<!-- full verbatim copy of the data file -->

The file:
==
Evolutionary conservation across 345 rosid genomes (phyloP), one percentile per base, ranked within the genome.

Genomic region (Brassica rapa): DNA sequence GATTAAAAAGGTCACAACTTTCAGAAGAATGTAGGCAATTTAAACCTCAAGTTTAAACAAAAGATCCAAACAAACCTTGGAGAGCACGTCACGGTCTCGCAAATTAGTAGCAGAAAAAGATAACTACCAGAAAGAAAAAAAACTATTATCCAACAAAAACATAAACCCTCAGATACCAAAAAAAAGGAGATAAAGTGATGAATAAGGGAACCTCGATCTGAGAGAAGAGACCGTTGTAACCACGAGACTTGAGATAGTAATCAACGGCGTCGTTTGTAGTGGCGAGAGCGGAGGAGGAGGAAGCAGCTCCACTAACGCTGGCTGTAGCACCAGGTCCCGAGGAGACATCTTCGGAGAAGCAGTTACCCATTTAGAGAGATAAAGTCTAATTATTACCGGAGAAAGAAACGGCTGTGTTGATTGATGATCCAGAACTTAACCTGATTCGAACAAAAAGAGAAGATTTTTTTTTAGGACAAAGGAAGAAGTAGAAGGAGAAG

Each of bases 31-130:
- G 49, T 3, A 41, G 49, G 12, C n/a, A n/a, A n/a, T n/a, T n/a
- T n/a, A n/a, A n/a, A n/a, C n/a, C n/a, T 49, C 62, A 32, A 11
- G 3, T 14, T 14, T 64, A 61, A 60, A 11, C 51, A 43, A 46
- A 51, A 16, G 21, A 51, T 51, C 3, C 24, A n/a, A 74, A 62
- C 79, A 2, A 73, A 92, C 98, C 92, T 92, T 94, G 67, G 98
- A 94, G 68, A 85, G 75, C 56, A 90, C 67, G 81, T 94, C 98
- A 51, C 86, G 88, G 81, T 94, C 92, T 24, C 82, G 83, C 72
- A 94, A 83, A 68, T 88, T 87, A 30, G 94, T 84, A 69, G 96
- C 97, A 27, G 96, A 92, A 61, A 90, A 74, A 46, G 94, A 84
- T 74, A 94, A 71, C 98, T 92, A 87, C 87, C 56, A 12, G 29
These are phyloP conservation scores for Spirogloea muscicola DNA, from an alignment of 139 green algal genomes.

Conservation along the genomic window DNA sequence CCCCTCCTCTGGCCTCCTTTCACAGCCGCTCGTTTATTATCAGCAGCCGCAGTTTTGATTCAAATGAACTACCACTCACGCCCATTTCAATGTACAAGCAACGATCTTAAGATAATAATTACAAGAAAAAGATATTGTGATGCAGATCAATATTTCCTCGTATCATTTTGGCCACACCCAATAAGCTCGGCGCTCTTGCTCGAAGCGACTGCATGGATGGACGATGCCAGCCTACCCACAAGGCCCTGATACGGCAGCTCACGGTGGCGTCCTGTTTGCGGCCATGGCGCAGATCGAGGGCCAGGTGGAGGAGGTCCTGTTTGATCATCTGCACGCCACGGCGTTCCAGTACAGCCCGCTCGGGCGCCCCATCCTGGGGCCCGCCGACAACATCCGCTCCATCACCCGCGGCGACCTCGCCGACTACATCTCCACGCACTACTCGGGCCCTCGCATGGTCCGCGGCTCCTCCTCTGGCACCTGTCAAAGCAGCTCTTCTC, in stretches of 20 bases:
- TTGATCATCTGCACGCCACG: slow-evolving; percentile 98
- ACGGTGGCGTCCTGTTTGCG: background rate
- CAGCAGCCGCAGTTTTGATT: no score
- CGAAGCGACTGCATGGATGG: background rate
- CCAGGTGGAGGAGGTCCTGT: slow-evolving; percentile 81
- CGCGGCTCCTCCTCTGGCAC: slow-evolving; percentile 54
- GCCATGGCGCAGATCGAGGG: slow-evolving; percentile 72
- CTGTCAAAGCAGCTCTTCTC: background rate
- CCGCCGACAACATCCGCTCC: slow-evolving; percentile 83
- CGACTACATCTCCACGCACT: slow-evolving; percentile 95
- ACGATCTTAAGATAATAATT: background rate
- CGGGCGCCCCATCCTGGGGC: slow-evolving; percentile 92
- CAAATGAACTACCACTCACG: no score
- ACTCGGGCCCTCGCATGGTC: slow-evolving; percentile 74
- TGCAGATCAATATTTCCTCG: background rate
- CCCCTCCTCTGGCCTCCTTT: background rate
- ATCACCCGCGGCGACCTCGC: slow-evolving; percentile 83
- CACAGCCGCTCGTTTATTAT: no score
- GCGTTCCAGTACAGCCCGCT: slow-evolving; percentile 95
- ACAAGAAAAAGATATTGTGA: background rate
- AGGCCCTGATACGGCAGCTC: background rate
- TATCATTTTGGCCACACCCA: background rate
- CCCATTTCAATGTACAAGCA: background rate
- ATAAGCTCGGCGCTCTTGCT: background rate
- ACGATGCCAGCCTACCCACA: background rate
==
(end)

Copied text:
Evolutionary conservation across 345 rosid genomes (phyloP), one percentile per base, ranked within the genome.

Genomic region (Brassica rapa): DNA sequence GATTAAAAAGGTCACAACTTTCAGAAGAATGTAGGCAATTTAAACCTCAAGTTTAAACAAAAGATCCAAACAAACCTTGGAGAGCACGTCACGGTCTCGCAAATTAGTAGCAGAAAAAGATAACTACCAGAAAGAAAAAAAACTATTATCCAACAAAAACATAAACCCTCAGATACCAAAAAAAAGGAGATAAAGTGATGAATAAGGGAACCTCGATCTGAGAGAAGAGACCGTTGTAACCACGAGACTTGAGATAGTAATCAACGGCGTCGTTTGTAGTGGCGAGAGCGGAGGAGGAGGAAGCAGCTCCACTAACGCTGGCTGTAGCACCAGGTCCCGAGGAGACATCTTCGGAGAAGCAGTTACCCATTTAGAGAGATAAAGTCTAATTATTACCGGAGAAAGAAACGGCTGTGTTGATTGATGATCCAGAACTTAACCTGATTCGAACAAAAAGAGAAGATTTTTTTTTAGGACAAAGGAAGAAGTAGAAGGAGAAG

Each of bases 31-130:
- G 49, T 3, A 41, G 49, G 12, C n/a, A n/a, A n/a, T n/a, T n/a
- T n/a, A n/a, A n/a, A n/a, C n/a, C n/a, T 49, C 62, A 32, A 11
- G 3, T 14, T 14, T 64, A 61, A 60, A 11, C 51, A 43, A 46
- A 51, A 16, G 21, A 51, T 51, C 3, C 24, A n/a, A 74, A 62
- C 79, A 2, A 73, A 92, C 98, C 92, T 92, T 94, G 67, G 98
- A 94, G 68, A 85, G 75, C 56, A 90, C 67, G 81, T 94, C 98
- A 51, C 86, G 88, G 81, T 94, C 92, T 24, C 82, G 83, C 72
- A 94, A 83, A 68, T 88, T 87, A 30, G 94, T 84, A 69, G 96
- C 97, A 27, G 96, A 92, A 61, A 90, A 74, A 46, G 94, A 84
- T 74, A 94, A 71, C 98, T 92, A 87, C 87, C 56, A 12, G 29
These are phyloP conservation scores for Spirogloea muscicola DNA, from an alignment of 139 green algal genomes.

Conservation along the genomic window DNA sequence CCCCTCCTCTGGCCTCCTTTCACAGCCGCTCGTTTATTATCAGCAGCCGCAGTTTTGATTCAAATGAACTACCACTCACGCCCATTTCAATGTACAAGCAACGATCTTAAGATAATAATTACAAGAAAAAGATATTGTGATGCAGATCAATATTTCCTCGTATCATTTTGGCCACACCCAATAAGCTCGGCGCTCTTGCTCGAAGCGACTGCATGGATGGACGATGCCAGCCTACCCACAAGGCCCTGATACGGCAGCTCACGGTGGCGTCCTGTTTGCGGCCATGGCGCAGATCGAGGGCCAGGTGGAGGAGGTCCTGTTTGATCATCTGCACGCCACGGCGTTCCAGTACAGCCCGCTCGGGCGCCCCATCCTGGGGCCCGCCGACAACATCCGCTCCATCACCCGCGGCGACCTCGCCGACTACATCTCCACGCACTACTCGGGCCCTCGCATGGTCCGCGGCTCCTCCTCTGGCACCTGTCAAAGCAGCTCTTCTC, in stretches of 20 bases:
- TTGATCATCTGCACGCCACG: slow-evolving; percentile 98
- ACGGTGGCGTCCTGTTTGCG: background rate
- CAGCAGCCGCAGTTTTGATT: no score
- CGAAGCGACTGCATGGATGG: background rate
- CCAGGTGGAGGAGGTCCTGT: slow-evolving; percentile 81
- CGCGGCTCCTCCTCTGGCAC: slow-evolving; percentile 54
- GCCATGGCGCAGATCGAGGG: slow-evolving; percentile 72
- CTGTCAAAGCAGCTCTTCTC: background rate
- CCGCCGACAACATCCGCTCC: slow-evolving; percentile 83
- CGACTACATCTCCACGCACT: slow-evolving; percentile 95
- ACGATCTTAAGATAATAATT: background rate
- CGGGCGCCCCATCCTGGGGC: slow-evolving; percentile 92
- CAAATGAACTACCACTCACG: no score
- ACTCGGGCCCTCGCATGGTC: slow-evolving; percentile 74
- TGCAGATCAATATTTCCTCG: background rate
- CCCCTCCTCTGGCCTCCTTT: background rate
- ATCACCCGCGGCGACCTCGC: slow-evolving; percentile 83
- CACAGCCGCTCGTTTATTAT: no score
- GCGTTCCAGTACAGCCCGCT: slow-evolving; percentile 95
- ACAAGAAAAAGATATTGTGA: background rate
- AGGCCCTGATACGGCAGCTC: background rate
- TATCATTTTGGCCACACCCA: background rate
- CCCATTTCAATGTACAAGCA: background rate
- ATAAGCTCGGCGCTCTTGCT: background rate
- ACGATGCCAGCCTACCCACA: background rate